Mind the Binaries
A pair of closely orbiting black holes will eventually collide and merge. Such mergers are expected to be one of the strongest sources of gravitational waves—ripples in the fabric of spacetime first predicted by Albert Einstein in 1916 but never observed directly. Carl Rodriguez from Northwestern University, Illinois, and colleagues now underscore the importance of a factory of binary black holes that is typically neglected in estimates of the frequency of these mergers: dense groups of stars, known as globular clusters, that orbit the core of their host galaxies. Their work indicates that such mergers may provide one of the most common signals to be detected by instruments such as the Advanced Laser Interferometer Gravitational Wave Observatory (Advanced LIGO), which is expected to start collecting its first data in the coming fall.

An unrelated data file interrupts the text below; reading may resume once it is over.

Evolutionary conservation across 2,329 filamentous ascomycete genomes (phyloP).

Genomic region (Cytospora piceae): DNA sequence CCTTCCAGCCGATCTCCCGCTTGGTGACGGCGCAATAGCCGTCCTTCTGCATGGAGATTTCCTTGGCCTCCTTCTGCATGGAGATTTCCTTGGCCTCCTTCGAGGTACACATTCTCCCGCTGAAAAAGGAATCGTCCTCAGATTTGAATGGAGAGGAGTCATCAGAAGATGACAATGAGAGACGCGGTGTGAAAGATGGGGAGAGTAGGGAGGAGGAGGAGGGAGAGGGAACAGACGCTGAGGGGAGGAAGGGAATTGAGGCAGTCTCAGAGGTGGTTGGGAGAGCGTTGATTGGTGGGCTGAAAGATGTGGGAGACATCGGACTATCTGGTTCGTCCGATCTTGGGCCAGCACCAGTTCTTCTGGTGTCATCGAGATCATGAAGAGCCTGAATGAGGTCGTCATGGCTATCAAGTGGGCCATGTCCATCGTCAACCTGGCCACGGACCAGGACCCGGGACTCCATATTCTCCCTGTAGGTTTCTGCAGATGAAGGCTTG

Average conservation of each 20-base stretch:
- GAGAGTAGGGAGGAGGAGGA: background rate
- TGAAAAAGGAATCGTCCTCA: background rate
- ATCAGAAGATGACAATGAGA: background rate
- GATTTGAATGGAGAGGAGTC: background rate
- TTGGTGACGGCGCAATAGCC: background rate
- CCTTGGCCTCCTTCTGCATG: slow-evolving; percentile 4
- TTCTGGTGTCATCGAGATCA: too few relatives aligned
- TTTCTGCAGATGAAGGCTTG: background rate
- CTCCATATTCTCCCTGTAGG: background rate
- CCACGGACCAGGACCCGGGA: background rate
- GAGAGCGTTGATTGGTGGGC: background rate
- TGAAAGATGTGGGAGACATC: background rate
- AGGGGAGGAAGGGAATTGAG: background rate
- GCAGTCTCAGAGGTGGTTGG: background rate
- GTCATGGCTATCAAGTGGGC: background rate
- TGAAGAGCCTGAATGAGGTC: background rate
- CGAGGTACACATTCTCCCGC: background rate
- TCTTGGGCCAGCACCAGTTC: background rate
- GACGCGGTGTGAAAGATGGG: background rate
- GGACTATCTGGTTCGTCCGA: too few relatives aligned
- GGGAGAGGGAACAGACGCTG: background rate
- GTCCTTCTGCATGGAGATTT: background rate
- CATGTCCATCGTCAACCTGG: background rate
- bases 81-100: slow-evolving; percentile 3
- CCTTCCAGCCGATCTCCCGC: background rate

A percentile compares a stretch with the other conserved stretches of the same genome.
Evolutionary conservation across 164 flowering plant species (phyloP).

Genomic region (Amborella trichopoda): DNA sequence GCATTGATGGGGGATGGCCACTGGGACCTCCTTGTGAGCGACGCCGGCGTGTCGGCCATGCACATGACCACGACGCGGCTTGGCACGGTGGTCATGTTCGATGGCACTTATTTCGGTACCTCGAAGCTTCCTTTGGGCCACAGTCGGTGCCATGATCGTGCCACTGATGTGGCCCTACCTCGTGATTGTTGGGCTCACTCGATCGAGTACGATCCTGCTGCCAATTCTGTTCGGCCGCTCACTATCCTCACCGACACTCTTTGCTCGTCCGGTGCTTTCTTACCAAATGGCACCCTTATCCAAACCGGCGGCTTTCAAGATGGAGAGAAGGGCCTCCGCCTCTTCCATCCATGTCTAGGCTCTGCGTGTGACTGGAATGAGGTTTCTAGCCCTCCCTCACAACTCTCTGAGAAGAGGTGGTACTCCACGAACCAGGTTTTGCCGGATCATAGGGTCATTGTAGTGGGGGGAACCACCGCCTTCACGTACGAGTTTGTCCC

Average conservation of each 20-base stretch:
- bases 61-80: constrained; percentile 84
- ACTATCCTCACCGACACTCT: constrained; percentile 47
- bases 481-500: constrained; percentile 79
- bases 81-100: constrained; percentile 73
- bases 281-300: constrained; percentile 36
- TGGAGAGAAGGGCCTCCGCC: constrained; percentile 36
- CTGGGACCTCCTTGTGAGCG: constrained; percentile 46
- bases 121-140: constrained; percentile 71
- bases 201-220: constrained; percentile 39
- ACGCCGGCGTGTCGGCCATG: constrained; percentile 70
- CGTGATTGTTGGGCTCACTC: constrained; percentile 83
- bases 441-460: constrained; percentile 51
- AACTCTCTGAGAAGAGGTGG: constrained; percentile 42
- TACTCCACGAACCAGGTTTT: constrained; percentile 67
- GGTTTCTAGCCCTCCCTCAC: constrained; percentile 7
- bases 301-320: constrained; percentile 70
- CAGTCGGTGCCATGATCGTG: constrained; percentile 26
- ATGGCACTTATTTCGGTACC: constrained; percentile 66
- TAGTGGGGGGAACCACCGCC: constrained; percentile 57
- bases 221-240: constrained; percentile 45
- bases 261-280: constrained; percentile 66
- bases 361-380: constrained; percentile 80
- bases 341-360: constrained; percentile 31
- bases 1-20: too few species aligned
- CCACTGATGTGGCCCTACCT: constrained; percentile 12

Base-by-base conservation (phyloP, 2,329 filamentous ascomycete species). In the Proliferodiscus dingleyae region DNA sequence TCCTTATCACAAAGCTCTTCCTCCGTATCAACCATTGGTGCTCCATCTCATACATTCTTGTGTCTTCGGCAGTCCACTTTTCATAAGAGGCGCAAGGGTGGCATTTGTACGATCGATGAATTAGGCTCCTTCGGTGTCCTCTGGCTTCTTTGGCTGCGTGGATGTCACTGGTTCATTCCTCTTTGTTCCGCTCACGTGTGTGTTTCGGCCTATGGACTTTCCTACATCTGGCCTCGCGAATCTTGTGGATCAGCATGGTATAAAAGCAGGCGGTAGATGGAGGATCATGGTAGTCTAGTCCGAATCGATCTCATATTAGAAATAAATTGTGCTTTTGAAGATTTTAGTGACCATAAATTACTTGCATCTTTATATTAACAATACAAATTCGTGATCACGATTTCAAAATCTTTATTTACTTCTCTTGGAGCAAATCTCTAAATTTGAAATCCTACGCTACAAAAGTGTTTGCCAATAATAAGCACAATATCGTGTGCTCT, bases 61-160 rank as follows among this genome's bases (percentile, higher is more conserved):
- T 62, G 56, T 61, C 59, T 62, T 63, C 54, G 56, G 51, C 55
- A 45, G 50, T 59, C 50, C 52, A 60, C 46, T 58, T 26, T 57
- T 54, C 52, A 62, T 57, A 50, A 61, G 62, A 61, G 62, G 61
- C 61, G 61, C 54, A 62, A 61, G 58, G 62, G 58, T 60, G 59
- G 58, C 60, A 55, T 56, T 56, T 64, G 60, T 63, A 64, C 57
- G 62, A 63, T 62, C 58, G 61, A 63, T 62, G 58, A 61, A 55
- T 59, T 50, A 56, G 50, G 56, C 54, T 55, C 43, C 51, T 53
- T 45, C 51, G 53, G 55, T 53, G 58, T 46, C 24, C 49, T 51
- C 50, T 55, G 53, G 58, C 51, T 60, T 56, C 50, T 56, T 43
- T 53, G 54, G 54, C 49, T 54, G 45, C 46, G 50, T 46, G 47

Rodriguez and co-workers calculated the incidence of mergers of binary black holes from globular clusters using detailed modeling of the dynamics of the merger process. Crucially, the model factored in the observed abundances and properties of globular clusters in the Milky Way and other galaxies. Taking into account the anticipated detection sensitivity of Advanced LIGO, the authors find that these stellar environments could generate about one hundred detectable binary black hole mergers per year—more than five times as many mergers as estimated by previous studies. Furthermore, they show that individual black holes in such binaries can be more massive than their counterparts formed from binary stars located outside globular clusters. This suggests that Advanced LIGO may be able to tease apart data originating from these two populations. Such distinction would provide information about the birthplaces and history of black holes in the local Universe.
This research is published in Physical Review Letters.